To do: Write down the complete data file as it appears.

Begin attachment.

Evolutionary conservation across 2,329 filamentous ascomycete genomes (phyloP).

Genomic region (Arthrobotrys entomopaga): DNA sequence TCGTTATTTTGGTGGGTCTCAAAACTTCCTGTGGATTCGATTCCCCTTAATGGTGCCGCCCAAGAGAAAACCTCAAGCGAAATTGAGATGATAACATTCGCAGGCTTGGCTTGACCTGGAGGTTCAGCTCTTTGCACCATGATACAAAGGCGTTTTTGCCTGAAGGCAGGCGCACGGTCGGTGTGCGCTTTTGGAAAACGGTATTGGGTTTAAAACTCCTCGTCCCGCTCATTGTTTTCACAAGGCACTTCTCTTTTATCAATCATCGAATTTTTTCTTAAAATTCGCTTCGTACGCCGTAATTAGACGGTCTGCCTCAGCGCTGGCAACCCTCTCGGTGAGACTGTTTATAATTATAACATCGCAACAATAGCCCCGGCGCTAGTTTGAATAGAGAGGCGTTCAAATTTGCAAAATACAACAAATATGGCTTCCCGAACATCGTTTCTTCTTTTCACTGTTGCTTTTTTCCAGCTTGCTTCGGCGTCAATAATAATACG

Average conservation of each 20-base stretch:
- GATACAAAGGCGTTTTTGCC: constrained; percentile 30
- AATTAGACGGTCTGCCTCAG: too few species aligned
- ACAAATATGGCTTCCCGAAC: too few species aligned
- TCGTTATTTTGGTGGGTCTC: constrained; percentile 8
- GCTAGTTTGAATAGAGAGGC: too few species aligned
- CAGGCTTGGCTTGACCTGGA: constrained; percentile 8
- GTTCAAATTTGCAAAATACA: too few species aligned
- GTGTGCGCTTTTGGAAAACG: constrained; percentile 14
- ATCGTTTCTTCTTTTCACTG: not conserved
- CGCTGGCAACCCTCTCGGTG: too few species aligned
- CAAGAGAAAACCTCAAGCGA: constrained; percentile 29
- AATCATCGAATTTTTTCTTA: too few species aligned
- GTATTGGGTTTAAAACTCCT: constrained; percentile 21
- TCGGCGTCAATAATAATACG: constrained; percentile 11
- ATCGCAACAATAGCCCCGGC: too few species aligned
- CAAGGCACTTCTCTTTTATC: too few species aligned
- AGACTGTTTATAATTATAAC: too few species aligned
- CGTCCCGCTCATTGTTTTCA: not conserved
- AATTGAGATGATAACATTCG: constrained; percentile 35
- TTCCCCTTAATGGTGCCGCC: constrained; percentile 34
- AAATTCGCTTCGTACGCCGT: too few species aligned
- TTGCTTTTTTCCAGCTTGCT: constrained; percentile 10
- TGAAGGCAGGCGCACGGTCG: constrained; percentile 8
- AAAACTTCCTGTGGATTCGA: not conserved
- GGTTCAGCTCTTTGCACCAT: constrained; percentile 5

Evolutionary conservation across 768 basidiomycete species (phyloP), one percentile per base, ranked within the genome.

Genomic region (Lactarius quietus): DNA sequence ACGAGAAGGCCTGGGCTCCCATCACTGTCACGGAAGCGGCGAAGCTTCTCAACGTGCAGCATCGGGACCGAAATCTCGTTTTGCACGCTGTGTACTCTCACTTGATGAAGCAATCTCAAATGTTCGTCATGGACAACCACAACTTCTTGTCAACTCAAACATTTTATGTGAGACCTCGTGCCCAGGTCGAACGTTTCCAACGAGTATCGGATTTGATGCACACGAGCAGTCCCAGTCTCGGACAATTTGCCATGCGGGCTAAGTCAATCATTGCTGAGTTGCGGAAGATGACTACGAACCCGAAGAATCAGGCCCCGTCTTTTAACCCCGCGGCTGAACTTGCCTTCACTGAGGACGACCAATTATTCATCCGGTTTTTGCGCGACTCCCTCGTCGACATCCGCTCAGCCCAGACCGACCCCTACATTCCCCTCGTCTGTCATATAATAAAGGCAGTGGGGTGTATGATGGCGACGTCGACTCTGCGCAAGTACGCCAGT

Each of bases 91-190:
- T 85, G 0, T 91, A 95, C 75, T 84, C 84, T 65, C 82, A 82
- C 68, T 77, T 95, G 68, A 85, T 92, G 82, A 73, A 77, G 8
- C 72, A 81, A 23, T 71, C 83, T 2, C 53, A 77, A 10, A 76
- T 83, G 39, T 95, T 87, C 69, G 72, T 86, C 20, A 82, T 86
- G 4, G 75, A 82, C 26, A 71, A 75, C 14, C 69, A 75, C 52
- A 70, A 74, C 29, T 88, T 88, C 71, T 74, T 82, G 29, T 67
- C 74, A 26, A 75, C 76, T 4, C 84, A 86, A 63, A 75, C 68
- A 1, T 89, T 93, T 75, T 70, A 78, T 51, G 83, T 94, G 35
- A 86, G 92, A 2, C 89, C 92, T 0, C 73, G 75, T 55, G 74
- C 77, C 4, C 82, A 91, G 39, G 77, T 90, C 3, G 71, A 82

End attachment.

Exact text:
Evolutionary conservation across 2,329 filamentous ascomycete genomes (phyloP).

Genomic region (Arthrobotrys entomopaga): DNA sequence TCGTTATTTTGGTGGGTCTCAAAACTTCCTGTGGATTCGATTCCCCTTAATGGTGCCGCCCAAGAGAAAACCTCAAGCGAAATTGAGATGATAACATTCGCAGGCTTGGCTTGACCTGGAGGTTCAGCTCTTTGCACCATGATACAAAGGCGTTTTTGCCTGAAGGCAGGCGCACGGTCGGTGTGCGCTTTTGGAAAACGGTATTGGGTTTAAAACTCCTCGTCCCGCTCATTGTTTTCACAAGGCACTTCTCTTTTATCAATCATCGAATTTTTTCTTAAAATTCGCTTCGTACGCCGTAATTAGACGGTCTGCCTCAGCGCTGGCAACCCTCTCGGTGAGACTGTTTATAATTATAACATCGCAACAATAGCCCCGGCGCTAGTTTGAATAGAGAGGCGTTCAAATTTGCAAAATACAACAAATATGGCTTCCCGAACATCGTTTCTTCTTTTCACTGTTGCTTTTTTCCAGCTTGCTTCGGCGTCAATAATAATACG

Average conservation of each 20-base stretch:
- GATACAAAGGCGTTTTTGCC: constrained; percentile 30
- AATTAGACGGTCTGCCTCAG: too few species aligned
- ACAAATATGGCTTCCCGAAC: too few species aligned
- TCGTTATTTTGGTGGGTCTC: constrained; percentile 8
- GCTAGTTTGAATAGAGAGGC: too few species aligned
- CAGGCTTGGCTTGACCTGGA: constrained; percentile 8
- GTTCAAATTTGCAAAATACA: too few species aligned
- GTGTGCGCTTTTGGAAAACG: constrained; percentile 14
- ATCGTTTCTTCTTTTCACTG: not conserved
- CGCTGGCAACCCTCTCGGTG: too few species aligned
- CAAGAGAAAACCTCAAGCGA: constrained; percentile 29
- AATCATCGAATTTTTTCTTA: too few species aligned
- GTATTGGGTTTAAAACTCCT: constrained; percentile 21
- TCGGCGTCAATAATAATACG: constrained; percentile 11
- ATCGCAACAATAGCCCCGGC: too few species aligned
- CAAGGCACTTCTCTTTTATC: too few species aligned
- AGACTGTTTATAATTATAAC: too few species aligned
- CGTCCCGCTCATTGTTTTCA: not conserved
- AATTGAGATGATAACATTCG: constrained; percentile 35
- TTCCCCTTAATGGTGCCGCC: constrained; percentile 34
- AAATTCGCTTCGTACGCCGT: too few species aligned
- TTGCTTTTTTCCAGCTTGCT: constrained; percentile 10
- TGAAGGCAGGCGCACGGTCG: constrained; percentile 8
- AAAACTTCCTGTGGATTCGA: not conserved
- GGTTCAGCTCTTTGCACCAT: constrained; percentile 5

Evolutionary conservation across 768 basidiomycete species (phyloP), one percentile per base, ranked within the genome.

Genomic region (Lactarius quietus): DNA sequence ACGAGAAGGCCTGGGCTCCCATCACTGTCACGGAAGCGGCGAAGCTTCTCAACGTGCAGCATCGGGACCGAAATCTCGTTTTGCACGCTGTGTACTCTCACTTGATGAAGCAATCTCAAATGTTCGTCATGGACAACCACAACTTCTTGTCAACTCAAACATTTTATGTGAGACCTCGTGCCCAGGTCGAACGTTTCCAACGAGTATCGGATTTGATGCACACGAGCAGTCCCAGTCTCGGACAATTTGCCATGCGGGCTAAGTCAATCATTGCTGAGTTGCGGAAGATGACTACGAACCCGAAGAATCAGGCCCCGTCTTTTAACCCCGCGGCTGAACTTGCCTTCACTGAGGACGACCAATTATTCATCCGGTTTTTGCGCGACTCCCTCGTCGACATCCGCTCAGCCCAGACCGACCCCTACATTCCCCTCGTCTGTCATATAATAAAGGCAGTGGGGTGTATGATGGCGACGTCGACTCTGCGCAAGTACGCCAGT

Each of bases 91-190:
- T 85, G 0, T 91, A 95, C 75, T 84, C 84, T 65, C 82, A 82
- C 68, T 77, T 95, G 68, A 85, T 92, G 82, A 73, A 77, G 8
- C 72, A 81, A 23, T 71, C 83, T 2, C 53, A 77, A 10, A 76
- T 83, G 39, T 95, T 87, C 69, G 72, T 86, C 20, A 82, T 86
- G 4, G 75, A 82, C 26, A 71, A 75, C 14, C 69, A 75, C 52
- A 70, A 74, C 29, T 88, T 88, C 71, T 74, T 82, G 29, T 67
- C 74, A 26, A 75, C 76, T 4, C 84, A 86, A 63, A 75, C 68
- A 1, T 89, T 93, T 75, T 70, A 78, T 51, G 83, T 94, G 35
- A 86, G 92, A 2, C 89, C 92, T 0, C 73, G 75, T 55, G 74
- C 77, C 4, C 82, A 91, G 39, G 77, T 90, C 3, G 71, A 82